The definition of gestational diabetes mellitus (GDM) is any degree of glucose intolerance with onset or first recognition during pregnancy. GDM can classify as A1GDM and A2GDM. Gestational diabetes managed without medication and responsive to nutritional therapy is diet-controlled gestational diabetes (GDM) or A1GDM. On the other side, gestational diabetes managed with medication to achieve adequate glycemic control is A2GDM.
Historically, the screening for gestational diabetes consisted of assessing patients history, past medical obstetric outcomes, and family history of type 2 diabetes mellitus. Even though it was useful, it was not appropriate. This screening method failed to identify approximately one-half of pregnant women with GDM. In 1973 a significant study suggested the use of the 50 g 1-hour oral glucose tolerance test as a screening for gestational diabetes; this is a very reliable method for screening, and it is used for approximately 95% of obstetricians in the united states of America as a method for screening GDM during pregnancy. In 2014, the U.S preventive service task force recommended screening all pregnant women for GDM at 24 weeks of gestation.
Gestational diabetes etiology is apparently related to 1) the pancreatic beta-cell dysfunction or the delayed response of the beta cells to the glycemic levels, and 2) the marked insulin resistance secondary to placental hormonal release. The human placental lactogen is the main hormone related to increased insulin resistance in GDM. Other hormones related to the development of this disease are growth hormone, prolactin, corticotropin-releasing hormone, and progesterone, these hormones contribute to the stimulation of insulin resistance and hyperglycemia in the pregnancy.
It has been reported some clinical risk factors for developing gestational diabetes. Those clinical factors include:
The human placental lactogen is a hormone released by the placenta during the pregnancy. It holds a comparable composition to growth hormone and induces important metabolic changes during pregnancy to support the maintenance of fetal nutritional status. This hormone is capable of provoking alterations and modifications in the insulin receptors. The following molecular variations appear to have links to diminishing glucose uptake at peripheral tissues:1) molecular alteration of the beta-subunit insulin receptor, 2) diminished phosphorylation of tyrosine kinase, 3) remodelings in the insulin receptor substrate-1 and phosphatidylinositol 3-kinase.
Maternal high glucose levels cross the placenta and produce fetal hyperglycemia. The fetal pancreas gets stimulated in response to the hyperglycemia. Insulin anabolic properties induce fetal tissues to growth at an increased rate.
There are reports that a higher body mass index and obesity can lead to low-grade inflammation. Chronic inflammation induces the synthesis of xanthurenic acid, which is associated with the development of pre-diabetes and gestational diabetes mellitus.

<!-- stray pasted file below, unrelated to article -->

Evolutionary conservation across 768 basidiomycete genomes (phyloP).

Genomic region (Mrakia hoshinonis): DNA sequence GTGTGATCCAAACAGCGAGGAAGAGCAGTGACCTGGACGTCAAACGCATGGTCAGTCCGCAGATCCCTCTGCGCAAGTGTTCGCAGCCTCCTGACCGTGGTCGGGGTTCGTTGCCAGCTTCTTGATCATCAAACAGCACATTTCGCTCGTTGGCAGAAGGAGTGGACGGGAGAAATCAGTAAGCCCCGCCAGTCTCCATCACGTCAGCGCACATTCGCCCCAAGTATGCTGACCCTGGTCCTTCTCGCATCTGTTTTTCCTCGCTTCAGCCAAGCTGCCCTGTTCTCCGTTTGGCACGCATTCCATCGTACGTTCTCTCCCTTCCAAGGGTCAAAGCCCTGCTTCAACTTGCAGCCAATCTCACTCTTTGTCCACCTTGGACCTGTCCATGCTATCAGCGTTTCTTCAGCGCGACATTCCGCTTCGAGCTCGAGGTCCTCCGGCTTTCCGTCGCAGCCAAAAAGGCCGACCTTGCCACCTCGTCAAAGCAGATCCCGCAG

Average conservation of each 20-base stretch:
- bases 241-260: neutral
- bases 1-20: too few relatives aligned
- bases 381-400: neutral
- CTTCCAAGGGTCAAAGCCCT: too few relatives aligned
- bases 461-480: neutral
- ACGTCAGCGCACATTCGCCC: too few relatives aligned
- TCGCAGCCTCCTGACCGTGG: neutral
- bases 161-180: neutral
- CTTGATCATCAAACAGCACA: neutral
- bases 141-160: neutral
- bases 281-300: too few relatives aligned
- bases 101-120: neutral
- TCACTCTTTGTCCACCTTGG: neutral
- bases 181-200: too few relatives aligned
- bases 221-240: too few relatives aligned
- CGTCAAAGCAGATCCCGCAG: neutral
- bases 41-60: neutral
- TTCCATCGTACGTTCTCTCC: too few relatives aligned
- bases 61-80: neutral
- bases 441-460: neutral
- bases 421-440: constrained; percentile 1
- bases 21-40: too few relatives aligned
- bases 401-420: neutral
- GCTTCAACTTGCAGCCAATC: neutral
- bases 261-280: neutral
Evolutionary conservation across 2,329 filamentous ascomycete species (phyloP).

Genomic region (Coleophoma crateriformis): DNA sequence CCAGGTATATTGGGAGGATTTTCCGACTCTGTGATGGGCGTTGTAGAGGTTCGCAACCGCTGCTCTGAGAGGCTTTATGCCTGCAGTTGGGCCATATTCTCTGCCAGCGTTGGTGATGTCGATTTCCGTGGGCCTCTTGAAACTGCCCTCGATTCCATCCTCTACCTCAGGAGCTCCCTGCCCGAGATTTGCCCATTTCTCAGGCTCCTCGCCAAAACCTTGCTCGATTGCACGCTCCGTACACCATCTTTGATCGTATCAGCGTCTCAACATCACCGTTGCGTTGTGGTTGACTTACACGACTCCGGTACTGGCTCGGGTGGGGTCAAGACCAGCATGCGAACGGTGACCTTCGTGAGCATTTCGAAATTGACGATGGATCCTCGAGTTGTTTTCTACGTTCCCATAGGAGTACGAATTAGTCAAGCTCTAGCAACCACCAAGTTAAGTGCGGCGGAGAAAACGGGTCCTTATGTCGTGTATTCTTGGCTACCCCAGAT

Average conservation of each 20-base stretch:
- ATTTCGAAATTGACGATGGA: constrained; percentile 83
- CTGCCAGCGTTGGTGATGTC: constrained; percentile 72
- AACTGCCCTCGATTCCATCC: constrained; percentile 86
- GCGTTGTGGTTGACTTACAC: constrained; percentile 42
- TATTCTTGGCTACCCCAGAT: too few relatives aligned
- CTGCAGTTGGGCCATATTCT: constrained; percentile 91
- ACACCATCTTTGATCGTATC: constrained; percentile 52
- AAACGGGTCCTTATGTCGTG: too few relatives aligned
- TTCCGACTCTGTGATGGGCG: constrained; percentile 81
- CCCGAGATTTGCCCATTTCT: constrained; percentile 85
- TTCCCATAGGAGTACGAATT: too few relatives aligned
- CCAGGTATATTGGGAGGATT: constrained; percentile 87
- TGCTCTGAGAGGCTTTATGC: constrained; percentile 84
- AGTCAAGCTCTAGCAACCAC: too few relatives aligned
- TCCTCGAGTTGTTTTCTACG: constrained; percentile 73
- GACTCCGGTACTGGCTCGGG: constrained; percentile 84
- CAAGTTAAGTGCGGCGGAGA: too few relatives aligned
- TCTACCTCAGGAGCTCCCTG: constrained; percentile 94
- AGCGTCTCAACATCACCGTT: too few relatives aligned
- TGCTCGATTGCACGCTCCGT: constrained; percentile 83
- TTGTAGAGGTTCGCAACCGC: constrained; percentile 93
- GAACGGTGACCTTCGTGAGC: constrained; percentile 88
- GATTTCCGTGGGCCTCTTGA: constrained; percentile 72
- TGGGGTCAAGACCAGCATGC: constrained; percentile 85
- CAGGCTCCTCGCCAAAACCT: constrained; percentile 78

The past medical obstetric outcomes and family history of type 2 diabetes mellitus are important components of the history taking in GDM. The clinical features of gestational diabetes mellitus can be varied. The disproportionate weight gain, obesity, and elevated BMI can be suggestive features. The diagnosis is established by the laboratory screening method at the 24 to 28 weeks of pregnancy.
Reports exist that the gestational age when DSM develops influences pregnancy outcome.
Recommendations are for screening for gestational diabetes at 24 to 28 weeks of pregnancy with a 50-g, 1-hour oral glucose challenge test. If the values are abnormal, greater than or equal to 130 mg/dL (7.22 mmol/L), or greater than or equal to 140 mg/dL (7.77 mmol/L), a confirmatory test is necessary with a 100-g, 3-hour oral glucose tolerance test, with the following values: first hour over 180 mg/dL, second hour over 155 mg/dL, third hour more than 140 mg/dL. The presence of two or more abnormal results establishes the diagnosis of gestational diabetes.
The ADA recommends to consider screening strategy for detecting pregestational diabetes or early gestational diabetes mellitus in all women who are overweight or obese and have one or more of the following risk factors:
The American Diabetes Association (ADA) has noted that measurement of hemoglobin A1C is usable, but it may not be suitable to use alone, due to decreased sensitivity compared to oral glucose tolerance test.
The ACOG recommended levels of blood glucose in pregnancy is fasting plasma glucose under 95 mg/dL, 1 hour postprandial under 130-140 mg/dL, 2 hours postprandial below 120mg/dL.
In the postpartum period, 24 to 72 hours after the delivery, it is recommended to monitor glucose levels. After removing the placenta insulin resistance tends to improve, this can help escalate down insulin or hypoglycemic agents. Glycemic therapy will point towards achieving a euglycemic glucose level. At 4 to 12 weeks post-partum, it is recommended to perform a 75g oral glucose tolerance test to rule out the possibility of development of type 2 diabetes.